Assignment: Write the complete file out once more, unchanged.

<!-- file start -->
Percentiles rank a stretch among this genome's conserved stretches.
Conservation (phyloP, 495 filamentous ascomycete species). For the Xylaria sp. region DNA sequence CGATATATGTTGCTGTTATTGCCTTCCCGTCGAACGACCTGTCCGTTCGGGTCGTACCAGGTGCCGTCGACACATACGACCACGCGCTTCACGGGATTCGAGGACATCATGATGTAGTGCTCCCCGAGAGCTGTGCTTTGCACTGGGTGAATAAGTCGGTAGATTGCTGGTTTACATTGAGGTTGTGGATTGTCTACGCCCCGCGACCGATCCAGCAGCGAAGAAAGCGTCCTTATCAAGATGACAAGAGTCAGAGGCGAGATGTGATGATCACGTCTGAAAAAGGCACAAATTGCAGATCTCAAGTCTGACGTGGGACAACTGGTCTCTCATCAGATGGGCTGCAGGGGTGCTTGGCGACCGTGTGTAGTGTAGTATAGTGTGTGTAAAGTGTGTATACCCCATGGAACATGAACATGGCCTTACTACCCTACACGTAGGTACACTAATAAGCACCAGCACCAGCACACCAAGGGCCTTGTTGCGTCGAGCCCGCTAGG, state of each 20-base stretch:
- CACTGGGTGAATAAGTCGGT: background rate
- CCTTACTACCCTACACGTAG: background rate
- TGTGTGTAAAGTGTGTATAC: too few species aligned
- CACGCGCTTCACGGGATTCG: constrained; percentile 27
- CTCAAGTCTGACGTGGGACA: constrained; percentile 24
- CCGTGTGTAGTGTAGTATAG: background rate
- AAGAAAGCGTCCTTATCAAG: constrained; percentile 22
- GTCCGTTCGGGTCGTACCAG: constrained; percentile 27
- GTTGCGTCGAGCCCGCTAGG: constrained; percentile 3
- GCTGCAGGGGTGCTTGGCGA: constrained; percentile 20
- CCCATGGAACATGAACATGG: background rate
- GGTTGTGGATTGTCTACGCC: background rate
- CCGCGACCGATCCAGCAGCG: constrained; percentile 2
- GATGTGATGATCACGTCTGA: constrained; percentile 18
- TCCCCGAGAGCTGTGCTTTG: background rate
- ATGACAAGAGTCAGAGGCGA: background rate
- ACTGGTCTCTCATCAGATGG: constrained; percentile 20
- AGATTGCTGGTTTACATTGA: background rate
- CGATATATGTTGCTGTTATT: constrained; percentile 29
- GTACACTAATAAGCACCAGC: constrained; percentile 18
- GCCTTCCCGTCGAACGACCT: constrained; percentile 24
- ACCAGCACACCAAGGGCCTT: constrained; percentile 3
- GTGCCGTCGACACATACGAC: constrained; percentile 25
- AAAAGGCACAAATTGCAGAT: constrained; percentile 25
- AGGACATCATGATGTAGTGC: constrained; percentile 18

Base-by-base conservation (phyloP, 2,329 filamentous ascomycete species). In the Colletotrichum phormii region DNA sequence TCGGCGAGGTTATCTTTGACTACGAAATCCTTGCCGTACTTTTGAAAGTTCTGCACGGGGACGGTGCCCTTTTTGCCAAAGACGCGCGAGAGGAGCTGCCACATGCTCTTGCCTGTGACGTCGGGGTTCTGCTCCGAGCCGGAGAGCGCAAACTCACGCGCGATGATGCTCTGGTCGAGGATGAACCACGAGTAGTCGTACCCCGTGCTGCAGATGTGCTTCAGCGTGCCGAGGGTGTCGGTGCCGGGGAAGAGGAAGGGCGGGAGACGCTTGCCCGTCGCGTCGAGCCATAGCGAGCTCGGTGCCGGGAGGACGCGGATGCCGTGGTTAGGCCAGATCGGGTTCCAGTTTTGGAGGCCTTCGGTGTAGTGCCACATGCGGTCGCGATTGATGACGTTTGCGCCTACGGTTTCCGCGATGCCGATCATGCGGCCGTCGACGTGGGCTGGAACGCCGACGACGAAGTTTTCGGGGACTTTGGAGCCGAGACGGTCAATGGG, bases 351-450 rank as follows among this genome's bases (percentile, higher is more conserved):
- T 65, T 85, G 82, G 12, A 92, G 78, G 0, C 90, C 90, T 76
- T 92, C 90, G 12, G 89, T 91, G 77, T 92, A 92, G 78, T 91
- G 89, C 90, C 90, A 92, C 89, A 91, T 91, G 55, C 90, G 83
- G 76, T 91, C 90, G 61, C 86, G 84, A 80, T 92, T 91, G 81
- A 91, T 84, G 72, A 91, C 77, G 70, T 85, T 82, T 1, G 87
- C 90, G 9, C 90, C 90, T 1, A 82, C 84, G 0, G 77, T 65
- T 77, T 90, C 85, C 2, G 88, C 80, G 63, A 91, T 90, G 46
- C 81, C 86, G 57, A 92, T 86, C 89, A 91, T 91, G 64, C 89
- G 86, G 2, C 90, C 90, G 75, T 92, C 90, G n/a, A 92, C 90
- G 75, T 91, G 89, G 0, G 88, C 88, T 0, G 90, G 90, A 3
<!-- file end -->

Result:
Percentiles rank a stretch among this genome's conserved stretches.
Conservation (phyloP, 495 filamentous ascomycete species). For the Xylaria sp. region DNA sequence CGATATATGTTGCTGTTATTGCCTTCCCGTCGAACGACCTGTCCGTTCGGGTCGTACCAGGTGCCGTCGACACATACGACCACGCGCTTCACGGGATTCGAGGACATCATGATGTAGTGCTCCCCGAGAGCTGTGCTTTGCACTGGGTGAATAAGTCGGTAGATTGCTGGTTTACATTGAGGTTGTGGATTGTCTACGCCCCGCGACCGATCCAGCAGCGAAGAAAGCGTCCTTATCAAGATGACAAGAGTCAGAGGCGAGATGTGATGATCACGTCTGAAAAAGGCACAAATTGCAGATCTCAAGTCTGACGTGGGACAACTGGTCTCTCATCAGATGGGCTGCAGGGGTGCTTGGCGACCGTGTGTAGTGTAGTATAGTGTGTGTAAAGTGTGTATACCCCATGGAACATGAACATGGCCTTACTACCCTACACGTAGGTACACTAATAAGCACCAGCACCAGCACACCAAGGGCCTTGTTGCGTCGAGCCCGCTAGG, state of each 20-base stretch:
- CACTGGGTGAATAAGTCGGT: background rate
- CCTTACTACCCTACACGTAG: background rate
- TGTGTGTAAAGTGTGTATAC: too few species aligned
- CACGCGCTTCACGGGATTCG: constrained; percentile 27
- CTCAAGTCTGACGTGGGACA: constrained; percentile 24
- CCGTGTGTAGTGTAGTATAG: background rate
- AAGAAAGCGTCCTTATCAAG: constrained; percentile 22
- GTCCGTTCGGGTCGTACCAG: constrained; percentile 27
- GTTGCGTCGAGCCCGCTAGG: constrained; percentile 3
- GCTGCAGGGGTGCTTGGCGA: constrained; percentile 20
- CCCATGGAACATGAACATGG: background rate
- GGTTGTGGATTGTCTACGCC: background rate
- CCGCGACCGATCCAGCAGCG: constrained; percentile 2
- GATGTGATGATCACGTCTGA: constrained; percentile 18
- TCCCCGAGAGCTGTGCTTTG: background rate
- ATGACAAGAGTCAGAGGCGA: background rate
- ACTGGTCTCTCATCAGATGG: constrained; percentile 20
- AGATTGCTGGTTTACATTGA: background rate
- CGATATATGTTGCTGTTATT: constrained; percentile 29
- GTACACTAATAAGCACCAGC: constrained; percentile 18
- GCCTTCCCGTCGAACGACCT: constrained; percentile 24
- ACCAGCACACCAAGGGCCTT: constrained; percentile 3
- GTGCCGTCGACACATACGAC: constrained; percentile 25
- AAAAGGCACAAATTGCAGAT: constrained; percentile 25
- AGGACATCATGATGTAGTGC: constrained; percentile 18

Base-by-base conservation (phyloP, 2,329 filamentous ascomycete species). In the Colletotrichum phormii region DNA sequence TCGGCGAGGTTATCTTTGACTACGAAATCCTTGCCGTACTTTTGAAAGTTCTGCACGGGGACGGTGCCCTTTTTGCCAAAGACGCGCGAGAGGAGCTGCCACATGCTCTTGCCTGTGACGTCGGGGTTCTGCTCCGAGCCGGAGAGCGCAAACTCACGCGCGATGATGCTCTGGTCGAGGATGAACCACGAGTAGTCGTACCCCGTGCTGCAGATGTGCTTCAGCGTGCCGAGGGTGTCGGTGCCGGGGAAGAGGAAGGGCGGGAGACGCTTGCCCGTCGCGTCGAGCCATAGCGAGCTCGGTGCCGGGAGGACGCGGATGCCGTGGTTAGGCCAGATCGGGTTCCAGTTTTGGAGGCCTTCGGTGTAGTGCCACATGCGGTCGCGATTGATGACGTTTGCGCCTACGGTTTCCGCGATGCCGATCATGCGGCCGTCGACGTGGGCTGGAACGCCGACGACGAAGTTTTCGGGGACTTTGGAGCCGAGACGGTCAATGGG, bases 351-450 rank as follows among this genome's bases (percentile, higher is more conserved):
- T 65, T 85, G 82, G 12, A 92, G 78, G 0, C 90, C 90, T 76
- T 92, C 90, G 12, G 89, T 91, G 77, T 92, A 92, G 78, T 91
- G 89, C 90, C 90, A 92, C 89, A 91, T 91, G 55, C 90, G 83
- G 76, T 91, C 90, G 61, C 86, G 84, A 80, T 92, T 91, G 81
- A 91, T 84, G 72, A 91, C 77, G 70, T 85, T 82, T 1, G 87
- C 90, G 9, C 90, C 90, T 1, A 82, C 84, G 0, G 77, T 65
- T 77, T 90, C 85, C 2, G 88, C 80, G 63, A 91, T 90, G 46
- C 81, C 86, G 57, A 92, T 86, C 89, A 91, T 91, G 64, C 89
- G 86, G 2, C 90, C 90, G 75, T 92, C 90, G n/a, A 92, C 90
- G 75, T 91, G 89, G 0, G 88, C 88, T 0, G 90, G 90, A 3